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      Challenges in Evaluation and Management of Children with Myocardial Bridging

      S. Karger AG
      Angiography, Children, Congenital heart disease, Coronary arteries

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          Myocardial bridging (MB) is a congenital anomaly where a coronary artery branch or group of branches extends inside a tunnel consisting of myocardium. Although it is mostly considered “benign,” it is reported that MB may lead to significant cardiac problems and sudden cardiac deaths. While it is a congenital anomaly, its symptoms usually arise at further ages rather than childhood. The literature on MB in children is in the form of case reports or small case series. This is why pediatric cases are assessed in the light of information obtained from adults. This review compiled the literature on MB in adults and children and compared it, as well as discussing questions arising regarding the clinic, diagnosis, and treatment of MB.

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          Most cited references77

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          Update on myocardial bridging.

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            Atherosclerotic lesion size and vulnerability are determined by patterns of fluid shear stress.

            Atherosclerotic lesions are predominantly observed in curved arteries and near side branches, where low or oscillatory shear stress patterns occur, suggesting a causal connection. However, the effect of shear stress on plaque vulnerability is unknown because the lack of an appropriate in vivo model precludes cause-effect studies. We developed a perivascular shear stress modifier that induces regions of lowered, increased, and lowered/oscillatory (ie, with vortices) shear stresses in mouse carotid arteries and studied plaque formation and composition. Atherosclerotic lesions developed invariably in the regions with lowered shear stress or vortices, whereas the regions of increased shear stress were protected. Lowered shear stress lesions were larger (intima/media, 1.38+/-0.68 versus 0.22+/-0.04); contained fewer smooth muscle cells (1.9+/-1.6% versus 26.3+/-9.7%), less collagen (15.3+/-1.0% versus 22.2+/-1.0%), and more lipids (15.8+/-0.9% versus 10.2+/-0.5%); and showed more outward vascular remodeling (214+/-19% versus 117+/-9%) than did oscillatory shear stress lesions. Expression of proatherogenic inflammatory mediators and matrix metalloproteinase activity was higher in the lowered shear stress regions. Spontaneous and angiotensin II-induced intraplaque hemorrhages occurred in the lowered shear stress regions only. Lowered shear stress and oscillatory shear stress are both essential conditions in plaque formation. Lowered shear stress induces larger lesions with a vulnerable plaque phenotype, whereas vortices with oscillatory shear stress induce stable lesions.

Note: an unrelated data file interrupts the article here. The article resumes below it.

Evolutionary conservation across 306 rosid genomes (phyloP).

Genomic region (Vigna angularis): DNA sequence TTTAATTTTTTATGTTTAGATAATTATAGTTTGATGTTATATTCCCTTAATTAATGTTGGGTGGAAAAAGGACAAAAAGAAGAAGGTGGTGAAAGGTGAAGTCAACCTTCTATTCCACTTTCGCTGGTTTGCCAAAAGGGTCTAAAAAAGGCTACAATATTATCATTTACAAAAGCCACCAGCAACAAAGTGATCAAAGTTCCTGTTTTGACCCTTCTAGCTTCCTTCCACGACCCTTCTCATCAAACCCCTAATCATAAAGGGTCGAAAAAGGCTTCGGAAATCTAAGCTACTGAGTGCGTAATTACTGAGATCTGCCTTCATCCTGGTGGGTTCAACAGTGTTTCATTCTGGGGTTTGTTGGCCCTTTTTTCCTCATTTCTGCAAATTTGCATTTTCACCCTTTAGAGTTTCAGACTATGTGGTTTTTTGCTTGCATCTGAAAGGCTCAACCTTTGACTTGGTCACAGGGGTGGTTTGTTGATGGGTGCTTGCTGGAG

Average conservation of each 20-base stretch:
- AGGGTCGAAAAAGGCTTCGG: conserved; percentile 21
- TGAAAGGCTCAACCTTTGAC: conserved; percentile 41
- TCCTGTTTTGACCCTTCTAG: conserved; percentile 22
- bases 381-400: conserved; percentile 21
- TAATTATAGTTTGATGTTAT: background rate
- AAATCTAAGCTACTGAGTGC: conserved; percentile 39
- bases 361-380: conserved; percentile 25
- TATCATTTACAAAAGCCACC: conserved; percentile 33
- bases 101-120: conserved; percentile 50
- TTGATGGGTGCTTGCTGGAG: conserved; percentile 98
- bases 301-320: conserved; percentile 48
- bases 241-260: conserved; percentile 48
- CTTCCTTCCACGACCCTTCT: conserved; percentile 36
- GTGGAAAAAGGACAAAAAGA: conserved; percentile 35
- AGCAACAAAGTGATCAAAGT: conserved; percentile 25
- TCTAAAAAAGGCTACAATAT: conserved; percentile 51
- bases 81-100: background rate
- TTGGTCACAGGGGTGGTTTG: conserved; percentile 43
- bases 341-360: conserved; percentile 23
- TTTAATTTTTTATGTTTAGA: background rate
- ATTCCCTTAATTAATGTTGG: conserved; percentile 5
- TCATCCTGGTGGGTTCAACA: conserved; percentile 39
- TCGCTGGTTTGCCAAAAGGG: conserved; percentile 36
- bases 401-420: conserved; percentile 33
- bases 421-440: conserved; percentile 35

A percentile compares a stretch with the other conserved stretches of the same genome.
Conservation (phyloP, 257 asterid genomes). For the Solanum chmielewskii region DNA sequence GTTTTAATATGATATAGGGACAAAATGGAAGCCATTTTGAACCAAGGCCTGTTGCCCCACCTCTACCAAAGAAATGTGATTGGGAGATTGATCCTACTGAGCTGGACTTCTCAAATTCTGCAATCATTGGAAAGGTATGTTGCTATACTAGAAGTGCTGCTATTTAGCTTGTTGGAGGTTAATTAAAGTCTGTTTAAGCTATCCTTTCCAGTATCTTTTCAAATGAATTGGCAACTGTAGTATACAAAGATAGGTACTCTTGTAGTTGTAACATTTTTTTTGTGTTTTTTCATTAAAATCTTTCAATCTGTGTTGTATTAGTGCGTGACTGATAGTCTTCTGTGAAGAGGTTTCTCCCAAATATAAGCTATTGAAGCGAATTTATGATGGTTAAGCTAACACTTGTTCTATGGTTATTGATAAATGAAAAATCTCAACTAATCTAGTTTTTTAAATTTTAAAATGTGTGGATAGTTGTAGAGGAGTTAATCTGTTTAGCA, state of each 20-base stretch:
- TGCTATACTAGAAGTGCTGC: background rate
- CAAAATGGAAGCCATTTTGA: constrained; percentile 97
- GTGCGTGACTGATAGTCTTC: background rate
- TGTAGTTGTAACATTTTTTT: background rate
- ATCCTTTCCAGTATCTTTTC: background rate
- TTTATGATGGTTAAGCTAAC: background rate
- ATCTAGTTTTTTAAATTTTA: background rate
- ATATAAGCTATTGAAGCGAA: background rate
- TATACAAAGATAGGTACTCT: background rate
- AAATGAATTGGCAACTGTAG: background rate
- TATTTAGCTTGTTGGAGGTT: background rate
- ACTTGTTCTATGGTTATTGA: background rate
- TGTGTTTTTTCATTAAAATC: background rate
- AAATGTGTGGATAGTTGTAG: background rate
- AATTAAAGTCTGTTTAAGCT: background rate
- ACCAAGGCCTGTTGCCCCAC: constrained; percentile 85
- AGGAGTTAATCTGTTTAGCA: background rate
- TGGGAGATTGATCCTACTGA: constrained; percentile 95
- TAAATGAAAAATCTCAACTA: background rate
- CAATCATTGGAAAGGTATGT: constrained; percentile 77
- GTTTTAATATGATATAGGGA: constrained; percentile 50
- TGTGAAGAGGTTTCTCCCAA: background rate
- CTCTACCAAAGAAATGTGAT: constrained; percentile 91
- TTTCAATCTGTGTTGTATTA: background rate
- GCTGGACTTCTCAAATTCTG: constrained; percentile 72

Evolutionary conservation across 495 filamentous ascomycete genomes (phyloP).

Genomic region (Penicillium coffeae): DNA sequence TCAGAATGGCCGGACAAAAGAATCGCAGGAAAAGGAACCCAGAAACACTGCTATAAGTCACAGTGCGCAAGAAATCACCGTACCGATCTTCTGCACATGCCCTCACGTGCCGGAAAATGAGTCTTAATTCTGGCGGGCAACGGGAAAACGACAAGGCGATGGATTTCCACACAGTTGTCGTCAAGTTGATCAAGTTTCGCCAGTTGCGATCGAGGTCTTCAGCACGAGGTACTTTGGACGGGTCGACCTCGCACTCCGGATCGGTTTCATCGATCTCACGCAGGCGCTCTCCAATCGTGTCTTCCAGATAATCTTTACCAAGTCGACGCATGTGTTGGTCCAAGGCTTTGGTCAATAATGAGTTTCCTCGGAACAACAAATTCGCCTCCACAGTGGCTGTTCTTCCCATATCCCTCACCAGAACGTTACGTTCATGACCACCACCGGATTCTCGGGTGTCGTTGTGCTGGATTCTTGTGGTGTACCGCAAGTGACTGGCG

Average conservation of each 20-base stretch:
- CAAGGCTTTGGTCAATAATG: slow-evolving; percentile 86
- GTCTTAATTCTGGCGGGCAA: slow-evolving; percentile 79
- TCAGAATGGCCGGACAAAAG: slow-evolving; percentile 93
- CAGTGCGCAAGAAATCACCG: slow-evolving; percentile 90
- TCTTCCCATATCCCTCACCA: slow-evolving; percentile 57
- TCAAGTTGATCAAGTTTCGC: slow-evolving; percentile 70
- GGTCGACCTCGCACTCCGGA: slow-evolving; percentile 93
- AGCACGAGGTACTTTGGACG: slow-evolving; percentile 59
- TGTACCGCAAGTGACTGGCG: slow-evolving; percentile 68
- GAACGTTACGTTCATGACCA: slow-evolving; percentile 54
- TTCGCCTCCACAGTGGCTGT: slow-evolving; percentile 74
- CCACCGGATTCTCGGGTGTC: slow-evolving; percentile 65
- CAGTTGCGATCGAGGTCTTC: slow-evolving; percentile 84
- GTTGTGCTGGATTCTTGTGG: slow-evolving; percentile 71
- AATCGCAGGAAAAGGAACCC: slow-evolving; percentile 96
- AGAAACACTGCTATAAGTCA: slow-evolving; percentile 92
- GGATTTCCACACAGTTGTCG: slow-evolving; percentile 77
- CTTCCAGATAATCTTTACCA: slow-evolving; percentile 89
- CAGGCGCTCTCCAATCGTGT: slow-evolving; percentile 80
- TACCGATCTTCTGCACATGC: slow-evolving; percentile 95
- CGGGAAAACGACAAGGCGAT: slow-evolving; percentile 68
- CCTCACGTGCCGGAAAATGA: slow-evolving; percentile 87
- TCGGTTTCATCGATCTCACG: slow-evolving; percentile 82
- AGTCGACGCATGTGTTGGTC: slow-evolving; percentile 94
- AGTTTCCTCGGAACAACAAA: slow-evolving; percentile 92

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              Myocardial bridging: contemporary understanding of pathophysiology with implications for diagnostic and therapeutic strategies.